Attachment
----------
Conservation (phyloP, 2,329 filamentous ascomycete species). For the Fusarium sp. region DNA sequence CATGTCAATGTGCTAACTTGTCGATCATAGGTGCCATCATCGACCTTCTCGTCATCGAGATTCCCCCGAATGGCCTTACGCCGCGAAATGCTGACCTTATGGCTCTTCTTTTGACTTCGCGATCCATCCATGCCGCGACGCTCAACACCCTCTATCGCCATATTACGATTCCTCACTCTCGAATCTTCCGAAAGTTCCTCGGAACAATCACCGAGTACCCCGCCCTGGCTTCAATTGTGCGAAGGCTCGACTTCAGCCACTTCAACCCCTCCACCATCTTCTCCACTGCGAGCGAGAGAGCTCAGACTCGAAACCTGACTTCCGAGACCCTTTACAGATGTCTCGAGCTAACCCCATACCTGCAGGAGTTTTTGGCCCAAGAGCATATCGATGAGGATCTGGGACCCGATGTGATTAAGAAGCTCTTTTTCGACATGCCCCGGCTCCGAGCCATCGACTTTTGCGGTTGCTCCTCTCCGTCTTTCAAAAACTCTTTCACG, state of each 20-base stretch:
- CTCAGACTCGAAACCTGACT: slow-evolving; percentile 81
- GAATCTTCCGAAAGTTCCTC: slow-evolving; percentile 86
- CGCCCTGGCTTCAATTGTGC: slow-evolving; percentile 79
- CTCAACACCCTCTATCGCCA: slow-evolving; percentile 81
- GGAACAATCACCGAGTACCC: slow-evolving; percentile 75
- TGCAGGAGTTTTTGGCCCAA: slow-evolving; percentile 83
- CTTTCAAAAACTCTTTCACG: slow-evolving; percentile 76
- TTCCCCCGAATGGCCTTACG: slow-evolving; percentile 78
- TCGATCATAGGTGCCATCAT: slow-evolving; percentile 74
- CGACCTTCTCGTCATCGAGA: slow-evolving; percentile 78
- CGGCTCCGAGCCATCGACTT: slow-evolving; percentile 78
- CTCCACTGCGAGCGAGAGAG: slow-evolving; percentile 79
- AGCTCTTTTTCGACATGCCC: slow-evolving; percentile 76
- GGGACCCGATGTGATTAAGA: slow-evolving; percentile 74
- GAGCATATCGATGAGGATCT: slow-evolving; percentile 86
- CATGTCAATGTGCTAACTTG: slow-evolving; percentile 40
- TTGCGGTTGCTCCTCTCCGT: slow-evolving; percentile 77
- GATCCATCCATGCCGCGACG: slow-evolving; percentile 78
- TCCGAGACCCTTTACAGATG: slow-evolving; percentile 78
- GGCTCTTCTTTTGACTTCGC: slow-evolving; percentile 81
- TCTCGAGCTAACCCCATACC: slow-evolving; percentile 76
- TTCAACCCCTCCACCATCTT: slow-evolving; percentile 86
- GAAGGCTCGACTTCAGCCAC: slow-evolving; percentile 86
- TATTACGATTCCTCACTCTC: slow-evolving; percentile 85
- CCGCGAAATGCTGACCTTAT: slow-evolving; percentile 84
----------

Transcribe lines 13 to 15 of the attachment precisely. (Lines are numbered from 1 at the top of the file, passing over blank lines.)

- CTCCACTGCGAGCGAGAGAG: slow-evolving; percentile 79
- AGCTCTTTTTCGACATGCCC: slow-evolving; percentile 76
- GGGACCCGATGTGATTAAGA: slow-evolving; percentile 74